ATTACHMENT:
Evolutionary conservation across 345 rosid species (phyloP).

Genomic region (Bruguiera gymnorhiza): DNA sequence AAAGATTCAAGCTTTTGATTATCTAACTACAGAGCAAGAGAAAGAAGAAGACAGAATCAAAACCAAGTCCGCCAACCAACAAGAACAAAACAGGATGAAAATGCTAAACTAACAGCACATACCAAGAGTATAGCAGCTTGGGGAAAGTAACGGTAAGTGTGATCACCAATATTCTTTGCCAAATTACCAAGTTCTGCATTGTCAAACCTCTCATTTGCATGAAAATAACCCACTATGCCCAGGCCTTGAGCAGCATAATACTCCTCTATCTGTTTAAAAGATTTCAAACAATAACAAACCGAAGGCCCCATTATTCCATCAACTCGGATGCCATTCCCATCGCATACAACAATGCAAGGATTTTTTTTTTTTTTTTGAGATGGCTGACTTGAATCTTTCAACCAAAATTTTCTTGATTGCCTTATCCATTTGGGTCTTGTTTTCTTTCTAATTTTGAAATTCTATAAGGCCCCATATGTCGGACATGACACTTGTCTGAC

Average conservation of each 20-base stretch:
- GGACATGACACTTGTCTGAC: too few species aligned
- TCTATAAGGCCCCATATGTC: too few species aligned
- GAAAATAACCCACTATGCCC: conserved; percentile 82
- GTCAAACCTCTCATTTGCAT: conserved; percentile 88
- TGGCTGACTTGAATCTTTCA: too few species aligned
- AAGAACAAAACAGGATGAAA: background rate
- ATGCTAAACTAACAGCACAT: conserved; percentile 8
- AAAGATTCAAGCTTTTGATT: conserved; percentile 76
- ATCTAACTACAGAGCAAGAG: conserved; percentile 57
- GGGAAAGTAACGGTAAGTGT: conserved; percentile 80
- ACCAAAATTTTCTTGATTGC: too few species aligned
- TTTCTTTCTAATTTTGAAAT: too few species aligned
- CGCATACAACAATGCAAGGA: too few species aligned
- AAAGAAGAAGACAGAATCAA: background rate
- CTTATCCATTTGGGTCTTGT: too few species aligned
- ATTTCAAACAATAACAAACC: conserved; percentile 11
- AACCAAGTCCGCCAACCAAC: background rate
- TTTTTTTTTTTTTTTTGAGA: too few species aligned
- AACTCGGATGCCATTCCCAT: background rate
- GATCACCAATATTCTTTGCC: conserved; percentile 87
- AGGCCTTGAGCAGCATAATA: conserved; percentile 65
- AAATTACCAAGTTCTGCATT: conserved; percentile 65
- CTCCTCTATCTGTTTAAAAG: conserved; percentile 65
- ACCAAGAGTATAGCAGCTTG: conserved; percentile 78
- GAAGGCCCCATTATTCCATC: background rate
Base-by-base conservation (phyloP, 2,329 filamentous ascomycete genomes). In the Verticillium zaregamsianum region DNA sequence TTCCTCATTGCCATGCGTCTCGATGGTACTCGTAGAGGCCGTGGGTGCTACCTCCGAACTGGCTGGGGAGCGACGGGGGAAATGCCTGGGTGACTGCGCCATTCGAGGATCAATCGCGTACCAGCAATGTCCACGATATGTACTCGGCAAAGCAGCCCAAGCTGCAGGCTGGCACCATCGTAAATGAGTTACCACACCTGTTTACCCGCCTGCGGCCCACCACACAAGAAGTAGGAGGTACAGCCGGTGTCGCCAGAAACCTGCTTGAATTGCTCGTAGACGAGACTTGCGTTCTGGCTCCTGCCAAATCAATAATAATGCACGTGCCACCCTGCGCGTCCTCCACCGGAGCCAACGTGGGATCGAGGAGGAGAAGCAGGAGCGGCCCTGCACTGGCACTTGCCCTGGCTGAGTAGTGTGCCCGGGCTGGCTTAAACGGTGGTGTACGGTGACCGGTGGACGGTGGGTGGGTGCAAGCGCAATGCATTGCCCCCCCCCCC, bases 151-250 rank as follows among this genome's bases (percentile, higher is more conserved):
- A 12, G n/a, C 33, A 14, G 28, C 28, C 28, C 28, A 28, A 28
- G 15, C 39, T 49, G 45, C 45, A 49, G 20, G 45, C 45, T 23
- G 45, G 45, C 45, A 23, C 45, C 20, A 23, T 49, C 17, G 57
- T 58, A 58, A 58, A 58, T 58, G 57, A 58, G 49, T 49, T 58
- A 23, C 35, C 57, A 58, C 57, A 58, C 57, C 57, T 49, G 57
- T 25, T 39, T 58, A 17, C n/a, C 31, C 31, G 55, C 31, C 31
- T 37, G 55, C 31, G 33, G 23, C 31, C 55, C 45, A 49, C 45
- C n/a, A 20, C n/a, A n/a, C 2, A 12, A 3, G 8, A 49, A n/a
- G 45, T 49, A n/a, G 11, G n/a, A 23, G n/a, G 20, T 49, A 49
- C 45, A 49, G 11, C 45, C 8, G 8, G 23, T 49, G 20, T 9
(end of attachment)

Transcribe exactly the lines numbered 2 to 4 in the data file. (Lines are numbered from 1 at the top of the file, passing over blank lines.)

Genomic region (Bruguiera gymnorhiza): DNA sequence AAAGATTCAAGCTTTTGATTATCTAACTACAGAGCAAGAGAAAGAAGAAGACAGAATCAAAACCAAGTCCGCCAACCAACAAGAACAAAACAGGATGAAAATGCTAAACTAACAGCACATACCAAGAGTATAGCAGCTTGGGGAAAGTAACGGTAAGTGTGATCACCAATATTCTTTGCCAAATTACCAAGTTCTGCATTGTCAAACCTCTCATTTGCATGAAAATAACCCACTATGCCCAGGCCTTGAGCAGCATAATACTCCTCTATCTGTTTAAAAGATTTCAAACAATAACAAACCGAAGGCCCCATTATTCCATCAACTCGGATGCCATTCCCATCGCATACAACAATGCAAGGATTTTTTTTTTTTTTTTGAGATGGCTGACTTGAATCTTTCAACCAAAATTTTCTTGATTGCCTTATCCATTTGGGTCTTGTTTTCTTTCTAATTTTGAAATTCTATAAGGCCCCATATGTCGGACATGACACTTGTCTGAC

Average conservation of each 20-base stretch:
- GGACATGACACTTGTCTGAC: too few species aligned